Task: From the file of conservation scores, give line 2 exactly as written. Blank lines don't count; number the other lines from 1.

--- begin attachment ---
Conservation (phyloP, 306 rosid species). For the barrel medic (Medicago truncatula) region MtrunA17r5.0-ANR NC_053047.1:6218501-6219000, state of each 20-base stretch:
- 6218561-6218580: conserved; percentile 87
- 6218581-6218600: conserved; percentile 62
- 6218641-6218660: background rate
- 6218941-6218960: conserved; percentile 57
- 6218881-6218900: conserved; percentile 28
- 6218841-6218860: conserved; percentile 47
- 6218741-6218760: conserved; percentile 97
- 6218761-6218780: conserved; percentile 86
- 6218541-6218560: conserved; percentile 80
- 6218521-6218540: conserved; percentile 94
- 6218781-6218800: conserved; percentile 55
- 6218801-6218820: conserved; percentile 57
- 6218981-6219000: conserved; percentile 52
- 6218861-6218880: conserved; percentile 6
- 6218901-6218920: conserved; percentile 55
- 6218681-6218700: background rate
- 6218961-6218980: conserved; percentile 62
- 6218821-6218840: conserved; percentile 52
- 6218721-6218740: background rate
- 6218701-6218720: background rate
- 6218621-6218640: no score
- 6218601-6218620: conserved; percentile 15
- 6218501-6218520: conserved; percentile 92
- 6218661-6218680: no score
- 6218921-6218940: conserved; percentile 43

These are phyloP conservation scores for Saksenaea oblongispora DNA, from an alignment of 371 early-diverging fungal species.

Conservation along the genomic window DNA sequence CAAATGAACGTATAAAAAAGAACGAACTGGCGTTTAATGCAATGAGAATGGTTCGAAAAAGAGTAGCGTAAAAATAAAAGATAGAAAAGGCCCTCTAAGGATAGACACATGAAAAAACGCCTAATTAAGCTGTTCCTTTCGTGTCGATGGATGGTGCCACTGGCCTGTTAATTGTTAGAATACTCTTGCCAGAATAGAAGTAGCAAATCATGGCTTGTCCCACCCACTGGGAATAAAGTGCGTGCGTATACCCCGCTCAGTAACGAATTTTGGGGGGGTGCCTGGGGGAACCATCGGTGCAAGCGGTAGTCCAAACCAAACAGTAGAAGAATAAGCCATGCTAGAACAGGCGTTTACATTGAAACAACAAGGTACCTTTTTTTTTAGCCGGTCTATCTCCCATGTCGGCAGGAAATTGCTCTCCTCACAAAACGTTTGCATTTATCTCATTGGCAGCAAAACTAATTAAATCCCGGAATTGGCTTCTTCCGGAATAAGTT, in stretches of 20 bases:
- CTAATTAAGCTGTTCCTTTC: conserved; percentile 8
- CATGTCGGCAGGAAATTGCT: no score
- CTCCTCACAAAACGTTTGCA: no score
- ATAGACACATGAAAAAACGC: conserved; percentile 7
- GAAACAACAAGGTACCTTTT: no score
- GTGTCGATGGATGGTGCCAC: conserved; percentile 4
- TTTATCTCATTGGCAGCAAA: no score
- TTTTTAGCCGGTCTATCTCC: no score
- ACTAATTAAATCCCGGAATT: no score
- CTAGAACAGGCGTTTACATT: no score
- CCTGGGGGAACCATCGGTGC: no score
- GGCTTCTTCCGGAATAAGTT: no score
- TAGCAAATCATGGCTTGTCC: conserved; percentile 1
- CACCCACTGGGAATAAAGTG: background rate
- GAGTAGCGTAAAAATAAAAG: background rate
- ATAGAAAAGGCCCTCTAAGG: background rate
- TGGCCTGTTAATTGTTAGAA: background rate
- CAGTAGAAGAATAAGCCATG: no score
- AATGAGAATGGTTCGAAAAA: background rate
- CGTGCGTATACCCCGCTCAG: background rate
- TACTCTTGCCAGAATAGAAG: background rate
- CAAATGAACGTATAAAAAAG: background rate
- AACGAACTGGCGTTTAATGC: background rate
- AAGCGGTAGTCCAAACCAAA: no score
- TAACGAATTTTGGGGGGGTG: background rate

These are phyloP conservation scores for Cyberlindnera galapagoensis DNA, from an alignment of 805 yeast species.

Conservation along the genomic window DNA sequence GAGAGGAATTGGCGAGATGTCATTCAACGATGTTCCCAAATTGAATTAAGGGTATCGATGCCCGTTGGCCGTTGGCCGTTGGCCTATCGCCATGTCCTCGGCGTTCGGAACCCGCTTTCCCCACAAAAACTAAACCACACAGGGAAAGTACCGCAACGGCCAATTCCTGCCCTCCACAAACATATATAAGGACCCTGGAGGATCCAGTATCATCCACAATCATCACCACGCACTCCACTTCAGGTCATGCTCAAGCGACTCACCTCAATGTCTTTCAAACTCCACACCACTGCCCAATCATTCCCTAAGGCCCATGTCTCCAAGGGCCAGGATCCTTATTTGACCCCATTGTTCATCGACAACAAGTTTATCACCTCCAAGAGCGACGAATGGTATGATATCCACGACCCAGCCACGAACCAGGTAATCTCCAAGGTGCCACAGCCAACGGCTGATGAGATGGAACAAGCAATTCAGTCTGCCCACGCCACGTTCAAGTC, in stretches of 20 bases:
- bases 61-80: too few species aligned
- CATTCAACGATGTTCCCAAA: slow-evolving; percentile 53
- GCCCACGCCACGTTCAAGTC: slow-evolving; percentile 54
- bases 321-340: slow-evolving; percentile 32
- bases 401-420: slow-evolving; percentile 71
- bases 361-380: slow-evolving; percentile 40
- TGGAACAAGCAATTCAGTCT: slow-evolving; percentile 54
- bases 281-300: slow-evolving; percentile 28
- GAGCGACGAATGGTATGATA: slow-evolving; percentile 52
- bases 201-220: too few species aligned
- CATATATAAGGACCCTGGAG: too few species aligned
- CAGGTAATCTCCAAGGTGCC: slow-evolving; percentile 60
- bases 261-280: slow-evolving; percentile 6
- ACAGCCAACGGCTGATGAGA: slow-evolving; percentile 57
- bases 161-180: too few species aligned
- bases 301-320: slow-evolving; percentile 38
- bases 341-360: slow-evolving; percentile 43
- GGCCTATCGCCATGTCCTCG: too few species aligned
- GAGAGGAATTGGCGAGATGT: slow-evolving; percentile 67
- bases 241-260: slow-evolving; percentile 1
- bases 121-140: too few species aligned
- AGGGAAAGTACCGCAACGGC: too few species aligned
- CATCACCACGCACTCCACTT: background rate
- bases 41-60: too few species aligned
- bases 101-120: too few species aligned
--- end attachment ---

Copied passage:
- 6218561-6218580: conserved; percentile 87